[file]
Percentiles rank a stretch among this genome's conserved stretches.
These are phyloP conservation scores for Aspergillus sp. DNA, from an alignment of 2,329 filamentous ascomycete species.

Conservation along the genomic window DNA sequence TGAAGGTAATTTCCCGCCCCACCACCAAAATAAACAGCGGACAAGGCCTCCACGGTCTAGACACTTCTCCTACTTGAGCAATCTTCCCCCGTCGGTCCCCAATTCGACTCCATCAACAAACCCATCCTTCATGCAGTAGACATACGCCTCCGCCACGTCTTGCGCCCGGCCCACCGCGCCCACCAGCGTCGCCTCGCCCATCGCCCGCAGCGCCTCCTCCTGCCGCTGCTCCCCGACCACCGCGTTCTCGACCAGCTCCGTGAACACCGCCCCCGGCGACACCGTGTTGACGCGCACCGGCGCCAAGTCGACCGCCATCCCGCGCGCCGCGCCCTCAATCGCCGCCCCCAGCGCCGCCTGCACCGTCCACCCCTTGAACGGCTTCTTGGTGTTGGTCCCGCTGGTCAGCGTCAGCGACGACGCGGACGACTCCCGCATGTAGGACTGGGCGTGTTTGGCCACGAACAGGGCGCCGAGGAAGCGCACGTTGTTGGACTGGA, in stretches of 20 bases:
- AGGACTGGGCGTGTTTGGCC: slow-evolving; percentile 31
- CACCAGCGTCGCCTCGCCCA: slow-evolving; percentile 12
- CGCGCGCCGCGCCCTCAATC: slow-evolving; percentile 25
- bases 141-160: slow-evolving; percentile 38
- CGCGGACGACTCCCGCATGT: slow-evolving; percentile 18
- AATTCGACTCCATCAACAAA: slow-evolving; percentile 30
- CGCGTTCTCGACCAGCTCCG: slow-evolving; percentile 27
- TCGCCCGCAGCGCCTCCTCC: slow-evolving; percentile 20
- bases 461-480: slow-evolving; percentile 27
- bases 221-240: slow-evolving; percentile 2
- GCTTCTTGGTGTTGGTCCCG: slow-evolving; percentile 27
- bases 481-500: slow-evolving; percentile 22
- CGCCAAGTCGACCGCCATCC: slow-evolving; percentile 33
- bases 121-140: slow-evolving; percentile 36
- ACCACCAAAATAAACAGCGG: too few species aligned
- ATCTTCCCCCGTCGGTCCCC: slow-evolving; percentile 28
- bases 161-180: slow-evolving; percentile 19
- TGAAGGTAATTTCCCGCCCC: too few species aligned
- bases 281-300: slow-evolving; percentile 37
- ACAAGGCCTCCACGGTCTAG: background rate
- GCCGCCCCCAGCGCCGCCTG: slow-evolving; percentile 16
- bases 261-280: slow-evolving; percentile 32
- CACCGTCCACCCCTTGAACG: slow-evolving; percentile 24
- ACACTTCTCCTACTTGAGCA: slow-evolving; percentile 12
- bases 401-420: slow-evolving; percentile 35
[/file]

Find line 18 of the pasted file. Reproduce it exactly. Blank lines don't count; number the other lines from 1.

- ACCACCAAAATAAACAGCGG: too few species aligned